Shares in SoFi Technologies (NASDAQ:SOFI) have traded sideways over the past month. This is not surprising, given there have not been too many headlines about SOFI stock, since the short-lived excitement surrounding news of insider buying by CEO Anthony Noto.
That said, there is something on the horizon that will likely bring this fintech stock back into the spotlight. That would be SoFi’s upcoming earnings report, set to be released before the market opens on Jan. 30.
Yet while SoFi shares moved higher in the days following its last earnings release in November, it wasn’t the results or the updates to guidance that sparked its temporary move to higher prices. Deciding to buy now, in the hopes of a post-earnings pop, is a highly speculative move.
Looking beyond the short-term, shares appear more likely to languish at or near today’s prices, than make a significant move higher.
Don’t Assume SOFI Stock Will Zoom Post-Earnings
For the quarter ending Sept. 30, 2022, SoFi Technologies reported revenue and net losses per share that came in slightly better than sell-side forecasts. The company also provided a positive revision to its full-year 2022 guidance.
However, it wasn’t these seemingly-positive results and guidance that sparked the last noticeable short-term rally for SOFI stock, in early-to-mid November. Rather, the root cause of this temporary pop was a broad market relief rally that occurred during this timeframe, caused by the release of inflation data that raised hopes about a 2023 “Fed pivot.”
The student loan moratorium (more below) continues to affect the performance of its student loan business. The likely impact of the current economic slowdown on demand for its other financial services offerings. All things considered, it’s hard to see SoFi handily beating current expectations for the quarter.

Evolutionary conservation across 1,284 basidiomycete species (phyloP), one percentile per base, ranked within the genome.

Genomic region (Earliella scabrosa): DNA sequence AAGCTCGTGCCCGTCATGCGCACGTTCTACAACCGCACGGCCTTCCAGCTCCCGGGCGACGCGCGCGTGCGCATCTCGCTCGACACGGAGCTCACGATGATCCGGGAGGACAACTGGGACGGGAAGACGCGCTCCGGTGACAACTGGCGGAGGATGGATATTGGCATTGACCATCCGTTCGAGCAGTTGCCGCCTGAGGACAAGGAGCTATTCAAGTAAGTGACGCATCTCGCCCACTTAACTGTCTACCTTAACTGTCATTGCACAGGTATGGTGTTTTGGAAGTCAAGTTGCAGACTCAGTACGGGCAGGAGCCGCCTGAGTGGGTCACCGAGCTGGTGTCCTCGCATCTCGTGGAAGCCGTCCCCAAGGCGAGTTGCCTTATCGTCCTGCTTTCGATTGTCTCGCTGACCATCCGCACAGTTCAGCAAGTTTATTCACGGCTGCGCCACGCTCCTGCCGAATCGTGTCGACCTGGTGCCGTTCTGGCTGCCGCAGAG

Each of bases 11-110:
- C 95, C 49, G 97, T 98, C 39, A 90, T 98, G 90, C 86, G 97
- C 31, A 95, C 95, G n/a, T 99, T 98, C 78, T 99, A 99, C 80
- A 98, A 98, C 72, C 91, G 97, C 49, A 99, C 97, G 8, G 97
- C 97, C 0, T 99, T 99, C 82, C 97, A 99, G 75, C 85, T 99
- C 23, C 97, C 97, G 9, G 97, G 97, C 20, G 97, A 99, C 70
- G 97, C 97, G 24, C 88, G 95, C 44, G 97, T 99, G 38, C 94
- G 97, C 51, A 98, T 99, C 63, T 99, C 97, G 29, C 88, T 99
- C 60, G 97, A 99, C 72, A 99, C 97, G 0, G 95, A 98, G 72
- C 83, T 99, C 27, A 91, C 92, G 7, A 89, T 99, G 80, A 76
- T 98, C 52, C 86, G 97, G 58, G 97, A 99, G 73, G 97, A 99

Barring another broad market rally (near-impossible to predict), I wouldn’t assume this stock will zoom on Jan. 30. Shares may experience a slight uptick, but likely will pull back, as the numerous variables working against the stock at present persist.
As before, on a longer time frame, the potential for this former high-flier to make a major comeback remains questionable.
Future Growth Is Fully Priced-In
As I argued in my last article on SOFI stock, it appears more likely that shares will continue to deliver a lackluster performance throughout 2023. The “student loan saga,” or the Biden Administration’s battle to implement partial student loan forgiveness, and an end to the student loan moratorium, is months away from resolution.
In turn, federal student borrowers have no need to seek out refinancing options, such as those offered by SoFi Technologies. Hence, until the pause ends and repayments begin, a rebound for the company’s student loan business and a possible boost in cross-selling opportunities are still on hold.
Yet even if repayments resume as early as possible (later this year), this may not necessarily result in a big move higher for the stock. Not only is post-moratorium growth already baked into the stock’s valuation. SoFi’s current stock price may fully account for growth in the coming years.
SOFI today trades for 13 times the estimated 2025 earnings. That may sound cheap, but if this fintech (which last year received a bank charter) gets valued more like a bank stock over time, it may prove difficult for shares to climb back to materially higher prices.
The Takeaway With SOFI Stock
Unless we see another relief rally later this month, I wouldn’t count on higher prices post-earnings. Even if the student loan saga finally resolves, SOFI’s current share price may already account for this event, as well as continued growth in future years.
To climb significantly higher, SoFi will need to handily beat these current expectations. Sure, this company appears poised to become a leading financial institution among younger generational cohorts.
However, I wouldn’t underestimate the ability of “old school” incumbents to keep up with changing consumer preferences and prevent losing significant market share to this “disruptor” of traditional banking.
As upside potential stays murky, and with little sign of the story changing, there’s still little reason to make SOFI stock a buy.
SOFI stock earns a D rating in Portfolio Grader.
On the date of publication, neither Louis Navellier nor the InvestorPlace Research Staff member primarily responsible for this article held (either directly or indirectly) any positions in the securities mentioned in this article.